No. 523, Docket 32277.United States Court of Appeals, Second Circuit.Argued June 17, 1968.
Decided July 17, 1968.
Daniel E. Isles, Orange, N.J., for appellant.
Elkan Abramowitz, Asst. U.S. Atty., New York City (Robert M. Morgenthau, U.S. Atty. for Southern Dist. of New York, New York City, and Pierre N. Leval, Asst. U.S. Atty. New York City, on the brief), for appellee.
Before MOORE and HAYS, Circuit Judges, and TIMBERS, District Judge.[*]
TIMBERS, District Judge:
Albert Nasta appeals from a judgment of conviction entered March 15, 1968 upon verdicts of guilty on three counts of a three count indictment after a two day trial in the Southern District of New York before Charles H. Tenney, District Judge, and a jury. Count One charged Nasta and two others, Joseph Abbate and Michael Ricciardi, with selling approximately $5,000 in counterfeit $10 bills on May 20, 1964 in violation of 18 U.S.C. § 473
and 2. Count Two charged Nasta and Ricciardi with similar violations for selling approximately $15,000 in counterfeit $10 bills two days later. Count Three charged Nasta, Abbate and Ricciardi with conspiracy to sell counterfeit money in violation of 18 U.S.C. § 371. Nasta was tried separately from the other two defendants and received a two year sentence.
Appellant contends that the government’s summation to the jury constituted improper comments on his failure to testify. Appellant also asks us to review the trial court’s refusal to order the government to disclose portions of documents pursuant to the Jencks Act, 18 U.S.C. § 3500. We find no error and affirm the judgment of conviction.
The evidence adduced at the short trial is straightforward and may be briefly summarized. Secret Service Agent James D’Amelio testified that he was first introduced to Nasta on May 11, 1964 at a meeting attended by Abbate, a person named Lenny Kaufman, and an informer named Richard Bilello. Nasta indicated that he would supply
the agent with counterfeit bills. Another undercover agent, Leonard Vecchione, testified that he, along with Bilello, met Nasta on May 18. Nasta introduced the agent to a man named “Frankie” and then continued to discuss the arrangement for the sale of counterfeit bills with Vecchione. The two agreed to meet the next evening. They did, and further arrangements were made. On the following day Nasta gave the agent 508 $10 counterfeit bills in return for $600 in real currency from the agent. The agent next met with Nasta on May 22 when the agent paid him an additional $400. Later that day Nasta turned over another 1,480 counterfeit $10 bills to the agent with the expectation of payment. Nasta was then arrested. Surveilling Secret Service agents corroborated the testimony of the two agents as to Nasta’s physical movements on the days in question.
Nasta relied completely on the defense of entrapment. The only witness he called was his brother, and he simply as a character witness.
The remarks to which appellant objects were made after defense counsel in his summation had strenuously argued that Nasta had been entrapped. Defense counsel in particular asked the jury to conclude that because the government apparently had no knowledge that Nasta had been dealing in counterfeit money prior to the meeting with Agent D’Amelio, Nasta must not have been predisposed to commit the crimes. In response, the government made the now challenged statements to the effect that there was no evidence from the witness chair that Nasta had not previously dealt in counterfeit money; that there was no testimony or evidence to contradict the government’s witnesses; that counsel’s remarks could not contradict evidence; and that there was no testimony or evidence that the government persuaded, or in any way induced, Nasta to make the sales.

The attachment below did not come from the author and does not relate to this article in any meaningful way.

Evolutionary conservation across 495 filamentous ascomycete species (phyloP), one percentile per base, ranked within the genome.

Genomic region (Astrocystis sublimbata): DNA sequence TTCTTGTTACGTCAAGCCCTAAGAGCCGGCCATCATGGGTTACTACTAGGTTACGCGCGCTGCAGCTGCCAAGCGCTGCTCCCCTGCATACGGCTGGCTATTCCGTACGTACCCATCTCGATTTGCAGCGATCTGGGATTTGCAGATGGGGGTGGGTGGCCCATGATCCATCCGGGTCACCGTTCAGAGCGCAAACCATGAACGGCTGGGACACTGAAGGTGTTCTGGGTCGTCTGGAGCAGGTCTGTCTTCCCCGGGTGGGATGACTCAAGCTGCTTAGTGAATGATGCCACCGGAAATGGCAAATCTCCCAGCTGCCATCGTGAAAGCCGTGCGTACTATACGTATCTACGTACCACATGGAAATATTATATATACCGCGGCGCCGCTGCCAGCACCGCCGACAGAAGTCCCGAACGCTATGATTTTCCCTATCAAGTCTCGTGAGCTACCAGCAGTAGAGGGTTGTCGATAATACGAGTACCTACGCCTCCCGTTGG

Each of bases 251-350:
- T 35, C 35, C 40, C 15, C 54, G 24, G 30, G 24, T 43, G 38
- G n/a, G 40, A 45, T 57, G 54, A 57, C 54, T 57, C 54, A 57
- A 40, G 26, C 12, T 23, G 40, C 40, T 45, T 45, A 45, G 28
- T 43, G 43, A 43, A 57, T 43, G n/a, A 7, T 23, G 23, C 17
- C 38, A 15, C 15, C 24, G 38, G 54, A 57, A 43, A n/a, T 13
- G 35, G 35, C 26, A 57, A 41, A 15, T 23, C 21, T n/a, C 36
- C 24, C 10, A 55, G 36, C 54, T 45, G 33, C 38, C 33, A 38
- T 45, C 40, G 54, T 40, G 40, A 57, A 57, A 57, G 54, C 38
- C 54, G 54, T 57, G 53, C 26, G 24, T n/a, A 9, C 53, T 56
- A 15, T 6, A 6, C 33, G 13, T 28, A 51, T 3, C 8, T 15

The government’s remarks amounted to no more than a general comment on the posture of the case with respect to Nasta’s claim of entrapment. Cf. United States ex rel. D’Ambrosio v. Fay, 349 F.2d 957 (2 Cir.), cert. denied, 382 U.S. 921 (1965). Defense counsel’s speculative and totally unsubstantiated argument to the jury necessitated and justified the government’s response. The jury must have been well aware that in addition to Nasta at least three other persons, Bilello, Kaufman and “Frankie,” could have supplied the evidence that the government noted was lacking, if such evidence existed. Furthermore, the trial court in its charge instructed the jury that evidence of inducement could come from the government’s own witnesses on direct or cross-examination. Thus the government’s comments in no way focused on appellant’s failure to take the stand.
Even assuming that language in the government’s summation was ambiguous and indirectly invited the jury’s attention to appellant’s failure to take the stand, no possible prejudice could have resulted. The evidence against appellant was overwhelming, and there was nothing in the case to support the claim of entrapment except defense counsel’s argument. If there was error, it was “harmless beyond a reasonable doubt.” Chapman v. California, 386 U.S. 18, 24 (1967).
Finally, where as here the comments are at most ambiguous, an instruction to the jury will suffice to avoid possible prejudice. It is appropriate, therefore, to require counsel to make an immediate objection and request curative instructions. Since counsel did not do this but merely moved for a mistrial at the conclusion of the summations, appellant is precluded from raising the issue now. See Holden v. United States, 388 F.2d 240 (1 Cir. 1968); United States v. Weisman, 366 F.2d 767, 768 (2 Cir. 1966); cf. United States v. Kyle, 257 F.2d 559, 564 (2 Cir. 1958), cert. denied, 358 U.S. 937 (1959).
We have reviewed the trial court’s Jencks Act rulings with respect
to the Secret Service case report and the report of Agent D’Amelio and find no error. Only very small portions of this material were withheld from the defense and none of it related to the direct testimony of the witnesses.